A blog about spoilers (contains no spoilers)
With the arrival of the last season of Game of Thrones, the release of Avengers: End Game and much more, we are living in a time of spoilerfobia. Spoilerfobia can be quite annoying. Merely mentioning a TV-show or a movie’s existence can be already too much for people to handle. However, I am sadly not writing this blog to argue against spoilerfobia. I am here to defend it.
A famous idea in storytelling is the act of withholding information. When you watch something, you are not offered immediate answers. You are offered questions. Much of the enjoyment of a story lies in thinking about these questions. For example: criminal thrillers. In criminal thrillers you are not told who the murderer is in the beginning of the story. You are given clues to collect the puzzle pieces building up to the final reveal. The act of withholding information can also be done more subtly. Showing a person is poor not by literally telling the reader/viewer but by showing it in a subtle way. For example: describing/showing how the character eats.
This storytelling technique is where spoilerfobia comes from. Getting spoiled takes away the power from the storyteller to withhold some information because you already know all the information. Spoilers therefore make things boring. They ruin the vital storytelling technique that storytellers use to make things interesting. Even a very subtle spoiler can have great impact. Watching a movie trailer is a very common way in how movies get spoiled for a person watching the trailer. Movie trailers often give you a basic idea of the story, they show the important characters and the locations they’ll visit. Watching the movie, you’ll subconsciously enjoy the movie less. You are still given questions, but you already know the answers. Knowing the answers makes thinking about the questions less fun. You’ll subconsciously think things like: “Ah she is the main character she won’t die in the first 10 minutes” or “He won’t die here because I saw him in another location in the trailer”. So: if you are planning to watch a movie. Don’t watch the trailers. The most ideal scenario for watching a movie/TV show is not knowing its name, its genre, who plays in it and how long it will be. So, basically: know nothing!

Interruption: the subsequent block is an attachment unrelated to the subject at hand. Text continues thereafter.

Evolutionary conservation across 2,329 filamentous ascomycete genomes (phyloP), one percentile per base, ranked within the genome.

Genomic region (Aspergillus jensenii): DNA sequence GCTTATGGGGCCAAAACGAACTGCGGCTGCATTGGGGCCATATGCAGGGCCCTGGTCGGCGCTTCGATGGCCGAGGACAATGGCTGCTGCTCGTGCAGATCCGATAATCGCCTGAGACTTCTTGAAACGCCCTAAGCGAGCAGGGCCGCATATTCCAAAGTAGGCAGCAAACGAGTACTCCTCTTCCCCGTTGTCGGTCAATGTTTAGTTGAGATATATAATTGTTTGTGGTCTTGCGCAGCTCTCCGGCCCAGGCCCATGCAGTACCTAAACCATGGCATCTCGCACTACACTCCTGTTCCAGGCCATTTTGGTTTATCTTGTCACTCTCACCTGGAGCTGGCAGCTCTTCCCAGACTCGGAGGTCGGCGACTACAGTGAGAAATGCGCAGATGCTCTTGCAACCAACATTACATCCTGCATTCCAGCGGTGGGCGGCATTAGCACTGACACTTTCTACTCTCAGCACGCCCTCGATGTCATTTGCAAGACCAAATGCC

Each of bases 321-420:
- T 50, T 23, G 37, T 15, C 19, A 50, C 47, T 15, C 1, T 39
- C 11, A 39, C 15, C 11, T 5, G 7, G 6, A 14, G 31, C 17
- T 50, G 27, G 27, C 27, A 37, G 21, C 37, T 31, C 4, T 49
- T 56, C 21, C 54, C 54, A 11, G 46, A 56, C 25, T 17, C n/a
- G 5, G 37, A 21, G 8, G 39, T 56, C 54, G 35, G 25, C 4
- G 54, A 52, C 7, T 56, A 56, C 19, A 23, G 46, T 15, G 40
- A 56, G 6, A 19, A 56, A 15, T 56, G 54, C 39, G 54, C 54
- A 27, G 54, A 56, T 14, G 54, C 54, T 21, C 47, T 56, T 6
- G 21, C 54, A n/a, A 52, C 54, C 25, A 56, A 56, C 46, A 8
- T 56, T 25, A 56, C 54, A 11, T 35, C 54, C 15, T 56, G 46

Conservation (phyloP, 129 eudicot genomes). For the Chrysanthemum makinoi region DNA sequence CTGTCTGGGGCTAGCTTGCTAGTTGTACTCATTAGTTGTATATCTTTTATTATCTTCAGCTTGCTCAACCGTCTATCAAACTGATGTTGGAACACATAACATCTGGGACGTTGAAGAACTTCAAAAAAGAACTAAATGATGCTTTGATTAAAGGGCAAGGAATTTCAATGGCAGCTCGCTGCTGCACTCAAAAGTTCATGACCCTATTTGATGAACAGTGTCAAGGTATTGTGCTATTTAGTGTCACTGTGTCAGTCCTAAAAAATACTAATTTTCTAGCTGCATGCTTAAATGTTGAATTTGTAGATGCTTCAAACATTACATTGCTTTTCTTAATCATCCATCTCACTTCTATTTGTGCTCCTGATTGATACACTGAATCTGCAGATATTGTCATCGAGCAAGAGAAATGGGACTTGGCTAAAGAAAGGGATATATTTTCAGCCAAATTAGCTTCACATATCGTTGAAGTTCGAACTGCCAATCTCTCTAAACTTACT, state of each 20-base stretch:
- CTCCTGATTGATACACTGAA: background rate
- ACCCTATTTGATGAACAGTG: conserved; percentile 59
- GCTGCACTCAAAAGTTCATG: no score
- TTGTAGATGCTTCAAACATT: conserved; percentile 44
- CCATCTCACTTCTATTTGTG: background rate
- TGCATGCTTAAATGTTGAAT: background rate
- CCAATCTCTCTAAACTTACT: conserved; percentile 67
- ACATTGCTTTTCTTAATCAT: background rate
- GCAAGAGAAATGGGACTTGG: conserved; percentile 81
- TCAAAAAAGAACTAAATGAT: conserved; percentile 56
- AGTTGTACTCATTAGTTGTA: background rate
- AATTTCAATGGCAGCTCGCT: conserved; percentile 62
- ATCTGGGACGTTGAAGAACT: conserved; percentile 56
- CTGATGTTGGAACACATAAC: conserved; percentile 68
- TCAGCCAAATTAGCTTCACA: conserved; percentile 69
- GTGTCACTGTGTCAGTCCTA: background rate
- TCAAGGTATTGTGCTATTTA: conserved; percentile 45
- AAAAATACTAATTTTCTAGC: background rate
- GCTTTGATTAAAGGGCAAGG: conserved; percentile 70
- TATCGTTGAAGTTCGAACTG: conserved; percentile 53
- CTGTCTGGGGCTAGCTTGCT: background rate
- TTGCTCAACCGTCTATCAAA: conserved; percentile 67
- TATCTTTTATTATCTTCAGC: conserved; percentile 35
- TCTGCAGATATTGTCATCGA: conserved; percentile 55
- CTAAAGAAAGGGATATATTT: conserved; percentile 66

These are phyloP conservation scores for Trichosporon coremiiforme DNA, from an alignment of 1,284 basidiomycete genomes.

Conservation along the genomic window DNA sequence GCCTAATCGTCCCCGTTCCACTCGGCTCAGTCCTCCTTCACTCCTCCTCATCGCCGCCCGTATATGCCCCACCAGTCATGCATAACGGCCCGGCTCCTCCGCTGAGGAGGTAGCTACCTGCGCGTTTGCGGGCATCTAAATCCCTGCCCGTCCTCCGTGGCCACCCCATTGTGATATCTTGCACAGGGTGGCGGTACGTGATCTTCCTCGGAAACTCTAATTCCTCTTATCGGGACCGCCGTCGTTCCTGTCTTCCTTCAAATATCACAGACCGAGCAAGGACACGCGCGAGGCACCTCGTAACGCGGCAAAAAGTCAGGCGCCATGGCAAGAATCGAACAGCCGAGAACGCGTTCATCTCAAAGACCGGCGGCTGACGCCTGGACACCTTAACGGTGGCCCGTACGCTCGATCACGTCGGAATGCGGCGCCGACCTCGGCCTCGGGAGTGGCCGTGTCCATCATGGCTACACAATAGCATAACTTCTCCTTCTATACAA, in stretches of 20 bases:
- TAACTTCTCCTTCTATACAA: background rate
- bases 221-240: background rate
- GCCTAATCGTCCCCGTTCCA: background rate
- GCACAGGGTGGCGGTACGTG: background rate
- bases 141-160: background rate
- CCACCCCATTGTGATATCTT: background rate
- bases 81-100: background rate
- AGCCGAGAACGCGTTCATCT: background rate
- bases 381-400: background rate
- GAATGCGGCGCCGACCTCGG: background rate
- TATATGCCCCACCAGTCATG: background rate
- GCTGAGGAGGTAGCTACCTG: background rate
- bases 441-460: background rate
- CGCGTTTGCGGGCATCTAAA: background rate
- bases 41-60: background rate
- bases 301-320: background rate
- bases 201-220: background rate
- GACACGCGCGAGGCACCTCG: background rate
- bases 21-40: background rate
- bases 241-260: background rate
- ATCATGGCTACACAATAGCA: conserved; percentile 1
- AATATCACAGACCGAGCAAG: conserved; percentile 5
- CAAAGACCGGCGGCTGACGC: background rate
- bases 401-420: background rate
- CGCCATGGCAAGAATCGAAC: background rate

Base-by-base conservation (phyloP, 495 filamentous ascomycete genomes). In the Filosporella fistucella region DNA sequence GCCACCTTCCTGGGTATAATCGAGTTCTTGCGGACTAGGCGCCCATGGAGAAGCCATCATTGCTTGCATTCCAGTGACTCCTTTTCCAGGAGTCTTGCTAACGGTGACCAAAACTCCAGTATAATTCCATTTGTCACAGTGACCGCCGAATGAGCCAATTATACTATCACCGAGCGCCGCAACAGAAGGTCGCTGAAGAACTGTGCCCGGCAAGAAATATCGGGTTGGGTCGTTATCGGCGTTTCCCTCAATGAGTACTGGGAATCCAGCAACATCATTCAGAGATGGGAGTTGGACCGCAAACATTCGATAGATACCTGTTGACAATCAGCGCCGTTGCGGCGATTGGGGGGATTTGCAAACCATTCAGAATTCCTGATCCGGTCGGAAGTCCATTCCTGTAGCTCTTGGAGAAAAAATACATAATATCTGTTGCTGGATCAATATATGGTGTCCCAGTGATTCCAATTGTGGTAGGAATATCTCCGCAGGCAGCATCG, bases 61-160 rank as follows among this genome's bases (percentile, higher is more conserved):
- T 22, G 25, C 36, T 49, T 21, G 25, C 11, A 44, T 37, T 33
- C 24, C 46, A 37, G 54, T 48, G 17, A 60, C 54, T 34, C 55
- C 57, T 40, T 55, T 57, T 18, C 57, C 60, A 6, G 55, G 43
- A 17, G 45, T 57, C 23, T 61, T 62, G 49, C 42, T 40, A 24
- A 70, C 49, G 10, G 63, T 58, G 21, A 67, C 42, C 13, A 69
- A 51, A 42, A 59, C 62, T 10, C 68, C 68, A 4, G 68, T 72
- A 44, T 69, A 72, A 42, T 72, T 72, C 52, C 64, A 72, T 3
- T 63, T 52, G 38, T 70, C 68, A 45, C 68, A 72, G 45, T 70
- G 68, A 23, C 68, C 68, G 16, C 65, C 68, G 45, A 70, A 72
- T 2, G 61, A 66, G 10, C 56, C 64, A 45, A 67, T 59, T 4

However, you might now think that I have the worst spoilerfobia ever. My idea of a spoiler makes it impossible to ever talk about a movie or TV show or book. I disagree. Of course, you can still talk about movies and books. You just need to be mindful for people that have not seen or read them yet. Let me convince you. Ask a friend to pick a new movie for you without knowing its name, genre and length. Watch it and see how it feels. I believe you will notice the difference and never go back.